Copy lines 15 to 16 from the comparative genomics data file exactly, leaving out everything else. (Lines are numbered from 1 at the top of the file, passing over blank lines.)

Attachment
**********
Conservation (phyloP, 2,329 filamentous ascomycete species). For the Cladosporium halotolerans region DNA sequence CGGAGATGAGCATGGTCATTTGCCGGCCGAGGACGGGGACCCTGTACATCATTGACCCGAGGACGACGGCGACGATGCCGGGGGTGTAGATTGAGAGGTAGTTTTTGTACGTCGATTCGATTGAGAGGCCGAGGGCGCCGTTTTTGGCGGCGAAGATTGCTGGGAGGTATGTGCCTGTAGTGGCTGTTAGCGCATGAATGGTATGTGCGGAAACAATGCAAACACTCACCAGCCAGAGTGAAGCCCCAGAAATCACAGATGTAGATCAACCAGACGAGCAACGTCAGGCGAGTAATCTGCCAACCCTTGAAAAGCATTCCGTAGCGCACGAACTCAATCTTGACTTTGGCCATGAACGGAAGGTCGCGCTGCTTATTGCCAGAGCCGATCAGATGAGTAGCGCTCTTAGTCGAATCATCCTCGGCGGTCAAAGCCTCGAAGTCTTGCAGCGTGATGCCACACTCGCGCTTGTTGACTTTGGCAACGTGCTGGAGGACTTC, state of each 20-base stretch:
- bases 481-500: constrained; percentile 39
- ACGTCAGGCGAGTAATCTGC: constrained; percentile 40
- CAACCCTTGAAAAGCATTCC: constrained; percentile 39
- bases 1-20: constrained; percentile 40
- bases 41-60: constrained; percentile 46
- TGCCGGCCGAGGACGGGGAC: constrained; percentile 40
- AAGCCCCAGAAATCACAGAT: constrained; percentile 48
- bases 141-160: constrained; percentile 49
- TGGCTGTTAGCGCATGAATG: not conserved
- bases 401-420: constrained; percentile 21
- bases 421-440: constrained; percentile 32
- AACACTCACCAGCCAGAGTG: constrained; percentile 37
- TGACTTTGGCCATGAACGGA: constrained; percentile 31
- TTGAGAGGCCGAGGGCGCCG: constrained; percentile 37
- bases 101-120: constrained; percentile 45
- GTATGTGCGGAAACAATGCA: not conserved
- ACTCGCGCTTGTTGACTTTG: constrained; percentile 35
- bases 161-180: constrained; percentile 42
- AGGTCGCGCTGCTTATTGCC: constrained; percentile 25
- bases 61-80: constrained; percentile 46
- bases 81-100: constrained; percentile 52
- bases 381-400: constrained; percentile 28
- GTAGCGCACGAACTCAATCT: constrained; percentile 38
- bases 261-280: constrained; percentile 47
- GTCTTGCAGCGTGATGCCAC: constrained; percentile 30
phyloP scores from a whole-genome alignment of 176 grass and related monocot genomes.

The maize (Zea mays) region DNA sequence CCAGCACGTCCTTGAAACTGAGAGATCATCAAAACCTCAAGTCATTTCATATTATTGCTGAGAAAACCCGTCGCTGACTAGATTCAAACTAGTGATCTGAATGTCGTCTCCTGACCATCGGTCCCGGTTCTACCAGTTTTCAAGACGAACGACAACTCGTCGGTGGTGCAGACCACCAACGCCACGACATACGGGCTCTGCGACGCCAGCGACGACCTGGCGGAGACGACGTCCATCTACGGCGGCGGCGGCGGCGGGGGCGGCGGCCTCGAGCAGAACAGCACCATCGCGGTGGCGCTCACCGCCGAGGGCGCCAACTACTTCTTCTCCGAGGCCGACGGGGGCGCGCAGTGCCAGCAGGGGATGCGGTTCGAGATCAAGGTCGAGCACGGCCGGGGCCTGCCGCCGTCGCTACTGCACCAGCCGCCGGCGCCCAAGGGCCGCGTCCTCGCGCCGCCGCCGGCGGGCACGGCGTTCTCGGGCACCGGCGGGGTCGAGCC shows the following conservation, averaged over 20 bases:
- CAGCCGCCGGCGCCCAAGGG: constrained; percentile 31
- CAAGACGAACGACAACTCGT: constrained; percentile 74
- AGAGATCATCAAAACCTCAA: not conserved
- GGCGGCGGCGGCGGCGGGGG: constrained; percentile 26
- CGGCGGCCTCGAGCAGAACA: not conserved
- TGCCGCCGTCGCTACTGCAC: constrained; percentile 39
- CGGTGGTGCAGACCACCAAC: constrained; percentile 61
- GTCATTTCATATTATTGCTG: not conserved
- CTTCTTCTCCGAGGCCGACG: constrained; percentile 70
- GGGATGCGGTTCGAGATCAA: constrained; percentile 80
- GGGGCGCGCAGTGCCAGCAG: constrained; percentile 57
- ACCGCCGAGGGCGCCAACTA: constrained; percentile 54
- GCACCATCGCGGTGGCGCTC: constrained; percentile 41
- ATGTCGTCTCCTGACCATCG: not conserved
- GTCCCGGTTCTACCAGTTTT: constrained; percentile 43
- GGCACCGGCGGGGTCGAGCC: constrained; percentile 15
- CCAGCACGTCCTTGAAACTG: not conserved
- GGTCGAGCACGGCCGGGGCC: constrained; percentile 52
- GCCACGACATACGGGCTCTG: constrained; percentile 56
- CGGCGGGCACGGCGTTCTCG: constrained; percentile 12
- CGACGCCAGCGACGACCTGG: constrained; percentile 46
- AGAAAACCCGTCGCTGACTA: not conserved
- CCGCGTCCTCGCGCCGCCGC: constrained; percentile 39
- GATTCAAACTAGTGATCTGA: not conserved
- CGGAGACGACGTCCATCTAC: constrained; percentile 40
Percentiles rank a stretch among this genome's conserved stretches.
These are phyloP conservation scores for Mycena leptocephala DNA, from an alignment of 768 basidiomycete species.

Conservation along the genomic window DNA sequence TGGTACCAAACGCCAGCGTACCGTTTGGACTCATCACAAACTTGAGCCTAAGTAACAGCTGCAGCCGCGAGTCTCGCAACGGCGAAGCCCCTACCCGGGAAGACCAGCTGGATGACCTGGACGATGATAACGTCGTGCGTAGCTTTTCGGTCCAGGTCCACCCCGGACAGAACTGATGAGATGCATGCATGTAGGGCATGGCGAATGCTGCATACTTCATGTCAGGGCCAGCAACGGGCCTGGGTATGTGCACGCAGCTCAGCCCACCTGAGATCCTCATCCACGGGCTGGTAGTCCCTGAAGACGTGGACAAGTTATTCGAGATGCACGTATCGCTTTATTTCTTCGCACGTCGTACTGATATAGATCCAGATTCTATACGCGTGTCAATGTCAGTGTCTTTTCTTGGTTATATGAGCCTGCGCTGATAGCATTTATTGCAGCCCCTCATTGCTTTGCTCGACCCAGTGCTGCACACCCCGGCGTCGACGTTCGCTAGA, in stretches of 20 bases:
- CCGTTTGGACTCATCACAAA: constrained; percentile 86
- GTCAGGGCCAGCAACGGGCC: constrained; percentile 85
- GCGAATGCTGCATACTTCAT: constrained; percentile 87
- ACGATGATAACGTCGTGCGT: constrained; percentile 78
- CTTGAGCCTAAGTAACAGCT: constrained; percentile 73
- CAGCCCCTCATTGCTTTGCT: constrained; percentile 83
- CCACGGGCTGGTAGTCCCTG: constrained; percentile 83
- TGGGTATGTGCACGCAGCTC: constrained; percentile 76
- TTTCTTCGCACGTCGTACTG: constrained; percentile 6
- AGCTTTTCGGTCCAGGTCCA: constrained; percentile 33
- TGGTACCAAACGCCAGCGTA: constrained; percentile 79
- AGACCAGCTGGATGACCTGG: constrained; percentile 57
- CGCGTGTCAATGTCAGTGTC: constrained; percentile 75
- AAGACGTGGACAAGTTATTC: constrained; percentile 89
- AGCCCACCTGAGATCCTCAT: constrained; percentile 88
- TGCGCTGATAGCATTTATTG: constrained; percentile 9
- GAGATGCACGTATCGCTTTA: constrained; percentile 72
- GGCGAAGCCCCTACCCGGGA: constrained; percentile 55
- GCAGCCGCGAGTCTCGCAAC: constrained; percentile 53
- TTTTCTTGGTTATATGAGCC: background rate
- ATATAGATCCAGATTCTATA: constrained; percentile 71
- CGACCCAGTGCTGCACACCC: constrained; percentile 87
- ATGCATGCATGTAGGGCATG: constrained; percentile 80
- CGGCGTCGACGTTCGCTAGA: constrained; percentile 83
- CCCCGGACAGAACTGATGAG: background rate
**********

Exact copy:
- TTGAGAGGCCGAGGGCGCCG: constrained; percentile 37
- bases 101-120: constrained; percentile 45